NCAA Cool With LeBron Giving OSU Gifts, and Hurricanes Fans Should Be Pissed

NCAA Cool With LeBron Giving OSU Gifts, and Hurricanes Fans Should Be Pissed
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Brace yourselves, Miami, this will shock you: The NCAA rule book is a joke.

The latest evidence comes via King James himself. This past weekend, the Ohio State Buckeyes football team arrived at their hotel rooms to find $300 Beats by Dre headphones nestled atop each of their pillows like mints, compliments of LeBron James -- because apparently that's allowed. According to the Plain Dealer, the gift-not-from-LeBron-but-from-the-magic-Beats-fairy is totally within the rules because "the headphones were donated to Ohio State and were distributed within the permissible NCAA limitations ($400 in this case) on awards."

Oh, they were "donated" -- in that case, nothing to see here. Headphones for all! As long as they don't cost more than $400! Then just kidding!

Per NCAA rules, any team that makes a championship game is allowed to give its players gifts worth $400, and the winning team can give an additional $415 in gifts to its players. Sorry, but when did every kid playing college football agree to be on a game show? What is this, Who Wants to Be a Hundredaire?

So let's get this straight -- if you suck, you get nothing. On the other hand, if you're good at what you do and succeed, it's OK to be rewarded, but not too much. That sounds a lot like a job. Who makes up these dollar amounts, anyway? This sounds a lot like an allowance or your mom telling you it's OK to have some candy, just not too much.

Reading further into the NCAA rule book reveals that determining whether a gift is OK or not OK is based upon the item's wholesale value, not its retail value, which further muddies the waters. Retail like Walmart? Or retail like Best Buy? Again, we are talking about the same institution that says a "student-athlete" is not allowed to write his own name with a Sharpie marker on his own shirt and then see if anyone on eBay wants to pay him for it -- something you and I would stay up all night doing if at all possible -- but because these kids get college algebra free, it's not allowed.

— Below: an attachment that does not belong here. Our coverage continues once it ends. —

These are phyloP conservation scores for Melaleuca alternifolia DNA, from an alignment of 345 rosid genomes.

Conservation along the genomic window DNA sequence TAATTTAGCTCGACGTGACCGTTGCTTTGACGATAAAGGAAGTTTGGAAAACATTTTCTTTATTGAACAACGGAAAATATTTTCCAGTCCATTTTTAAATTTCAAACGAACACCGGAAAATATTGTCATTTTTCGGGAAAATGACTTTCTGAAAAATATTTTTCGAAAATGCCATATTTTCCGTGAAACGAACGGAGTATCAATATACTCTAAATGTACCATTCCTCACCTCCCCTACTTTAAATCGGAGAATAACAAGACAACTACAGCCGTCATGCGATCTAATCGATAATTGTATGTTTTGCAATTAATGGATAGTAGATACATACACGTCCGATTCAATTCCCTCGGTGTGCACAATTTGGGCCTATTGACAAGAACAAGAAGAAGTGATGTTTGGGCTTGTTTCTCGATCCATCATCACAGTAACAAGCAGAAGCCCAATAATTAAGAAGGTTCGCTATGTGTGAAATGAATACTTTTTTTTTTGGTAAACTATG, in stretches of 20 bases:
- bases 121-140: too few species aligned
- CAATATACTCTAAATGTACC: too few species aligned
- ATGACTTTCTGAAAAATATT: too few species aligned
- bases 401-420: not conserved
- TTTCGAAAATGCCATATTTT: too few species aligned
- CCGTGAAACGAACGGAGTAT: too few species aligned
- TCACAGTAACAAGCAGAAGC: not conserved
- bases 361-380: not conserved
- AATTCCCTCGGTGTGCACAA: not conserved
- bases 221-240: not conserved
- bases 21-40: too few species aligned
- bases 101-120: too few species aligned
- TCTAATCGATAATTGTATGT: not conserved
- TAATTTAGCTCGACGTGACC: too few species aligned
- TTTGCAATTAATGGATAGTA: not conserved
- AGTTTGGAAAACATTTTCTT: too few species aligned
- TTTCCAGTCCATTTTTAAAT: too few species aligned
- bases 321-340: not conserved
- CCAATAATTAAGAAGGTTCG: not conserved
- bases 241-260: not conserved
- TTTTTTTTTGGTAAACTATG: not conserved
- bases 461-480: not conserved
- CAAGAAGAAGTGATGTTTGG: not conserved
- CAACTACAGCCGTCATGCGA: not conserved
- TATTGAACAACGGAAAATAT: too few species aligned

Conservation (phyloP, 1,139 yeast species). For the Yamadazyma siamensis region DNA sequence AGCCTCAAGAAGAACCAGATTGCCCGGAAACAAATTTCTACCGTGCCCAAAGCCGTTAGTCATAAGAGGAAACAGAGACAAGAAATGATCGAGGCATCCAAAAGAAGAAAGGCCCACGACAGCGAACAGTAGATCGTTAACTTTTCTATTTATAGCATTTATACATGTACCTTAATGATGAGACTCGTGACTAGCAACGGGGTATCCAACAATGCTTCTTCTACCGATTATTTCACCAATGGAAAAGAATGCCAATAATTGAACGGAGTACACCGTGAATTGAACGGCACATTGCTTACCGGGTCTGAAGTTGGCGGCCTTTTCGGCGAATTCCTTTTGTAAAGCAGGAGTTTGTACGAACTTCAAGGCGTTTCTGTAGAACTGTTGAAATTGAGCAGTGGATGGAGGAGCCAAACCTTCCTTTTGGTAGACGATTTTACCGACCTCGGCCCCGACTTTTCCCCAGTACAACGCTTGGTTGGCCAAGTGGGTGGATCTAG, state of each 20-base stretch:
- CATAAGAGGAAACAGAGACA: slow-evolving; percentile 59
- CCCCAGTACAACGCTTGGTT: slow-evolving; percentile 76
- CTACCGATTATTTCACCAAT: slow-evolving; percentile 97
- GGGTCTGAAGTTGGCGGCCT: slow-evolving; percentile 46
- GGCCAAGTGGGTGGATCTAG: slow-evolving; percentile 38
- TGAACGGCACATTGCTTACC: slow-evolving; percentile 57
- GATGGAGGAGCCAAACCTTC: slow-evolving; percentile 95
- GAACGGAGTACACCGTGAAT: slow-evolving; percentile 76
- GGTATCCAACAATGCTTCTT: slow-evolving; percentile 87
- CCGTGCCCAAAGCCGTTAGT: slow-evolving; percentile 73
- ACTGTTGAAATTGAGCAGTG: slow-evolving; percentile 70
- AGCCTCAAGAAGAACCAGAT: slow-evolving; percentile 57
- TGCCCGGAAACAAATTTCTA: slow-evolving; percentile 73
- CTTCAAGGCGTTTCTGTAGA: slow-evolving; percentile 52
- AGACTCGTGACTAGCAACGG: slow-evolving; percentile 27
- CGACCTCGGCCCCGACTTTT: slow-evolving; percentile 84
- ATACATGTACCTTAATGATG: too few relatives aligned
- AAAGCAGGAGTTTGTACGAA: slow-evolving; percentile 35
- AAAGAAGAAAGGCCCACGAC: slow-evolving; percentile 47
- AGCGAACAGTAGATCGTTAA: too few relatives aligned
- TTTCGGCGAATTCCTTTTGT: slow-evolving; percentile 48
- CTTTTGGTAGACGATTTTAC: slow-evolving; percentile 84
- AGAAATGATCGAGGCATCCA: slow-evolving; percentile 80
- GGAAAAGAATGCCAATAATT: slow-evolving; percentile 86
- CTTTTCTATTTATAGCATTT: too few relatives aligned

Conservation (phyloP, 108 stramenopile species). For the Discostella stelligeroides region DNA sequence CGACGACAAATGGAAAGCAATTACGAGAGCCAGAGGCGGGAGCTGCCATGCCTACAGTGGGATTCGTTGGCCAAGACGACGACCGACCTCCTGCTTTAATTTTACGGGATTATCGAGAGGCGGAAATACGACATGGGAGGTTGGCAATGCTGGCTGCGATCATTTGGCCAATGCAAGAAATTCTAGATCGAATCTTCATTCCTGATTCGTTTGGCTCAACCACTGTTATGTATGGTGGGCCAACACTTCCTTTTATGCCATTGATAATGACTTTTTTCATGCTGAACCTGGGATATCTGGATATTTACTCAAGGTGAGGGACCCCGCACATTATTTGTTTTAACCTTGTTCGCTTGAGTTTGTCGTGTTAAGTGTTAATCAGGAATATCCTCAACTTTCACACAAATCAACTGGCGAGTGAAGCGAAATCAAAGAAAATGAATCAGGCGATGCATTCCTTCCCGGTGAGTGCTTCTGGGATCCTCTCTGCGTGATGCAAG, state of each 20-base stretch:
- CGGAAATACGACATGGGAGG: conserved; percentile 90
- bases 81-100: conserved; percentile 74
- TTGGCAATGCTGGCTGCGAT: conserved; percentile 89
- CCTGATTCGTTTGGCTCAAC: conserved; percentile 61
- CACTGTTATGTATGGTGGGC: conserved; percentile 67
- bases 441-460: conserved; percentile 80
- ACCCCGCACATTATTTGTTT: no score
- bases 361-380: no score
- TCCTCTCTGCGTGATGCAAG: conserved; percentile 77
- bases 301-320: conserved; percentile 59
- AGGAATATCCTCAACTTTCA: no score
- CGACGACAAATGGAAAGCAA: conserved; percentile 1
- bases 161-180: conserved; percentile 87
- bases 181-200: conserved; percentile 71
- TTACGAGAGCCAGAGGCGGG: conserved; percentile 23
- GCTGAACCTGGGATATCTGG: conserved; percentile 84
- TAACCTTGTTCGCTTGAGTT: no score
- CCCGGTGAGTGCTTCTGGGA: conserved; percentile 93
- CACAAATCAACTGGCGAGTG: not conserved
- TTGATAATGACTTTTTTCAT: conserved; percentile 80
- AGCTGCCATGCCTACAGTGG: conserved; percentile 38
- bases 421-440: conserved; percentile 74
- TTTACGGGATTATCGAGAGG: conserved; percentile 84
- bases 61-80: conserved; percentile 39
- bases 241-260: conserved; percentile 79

The LeBron controversy is especially relevant in Miami, and not just because the ex-king of AA Arena is at the center of it.

The University of Miami is still stinging from the years of investigations, self-imposed penalties, and sanctions for NCAA "violations" tied to the Nevin Shapiro scandal. Free drinks, food, admission to clubs, and other inconsequential items and benefits from the Ponzi schemer were deemed to have been against the NCAA's pact with schools. But based on this LeBron news, it seems that if the Canes had received those gifts through, say, Dwyane Wade, it would have been totally cool. That's complete horseshit.

Yes, for years players have been given gifts at bowl games. Some of those freebies have even included shopping sprees at places like Best Buy, and that's great -- it's just nauseating watching the NCAA decide when it's OK and not OK for someone to give something to a kid, depending upon just how much money said kid is making for what amount to his owners.

It's also increasingly apparent the University of Miami is dealing with its hell-of-a-black-cloud until 2016 only because it got caught and because the gift-giver was -- admittedly -- a scumball Ponzi schemer, not LBJ.

This year, the NCAA has taken your mind off just how corrupt and terrible it is by distracting you with its new bowl-playoff system. It pounded you with ESPN's hourlong hot-take shows that got you talking and embracing debate all week. The NCAA increased the interest in its game, made itself a boatload more money, and has its showcase game tonight that is sure to break viewing records. Make no mistake, however, the NCAA is still the worst thing going in sports.

In the meantime, good luck figuring out what's OK and not OK for players to do; everyone is confused.

Follow Miami New Times on Facebook and Twitter @MiamiNewTimes.


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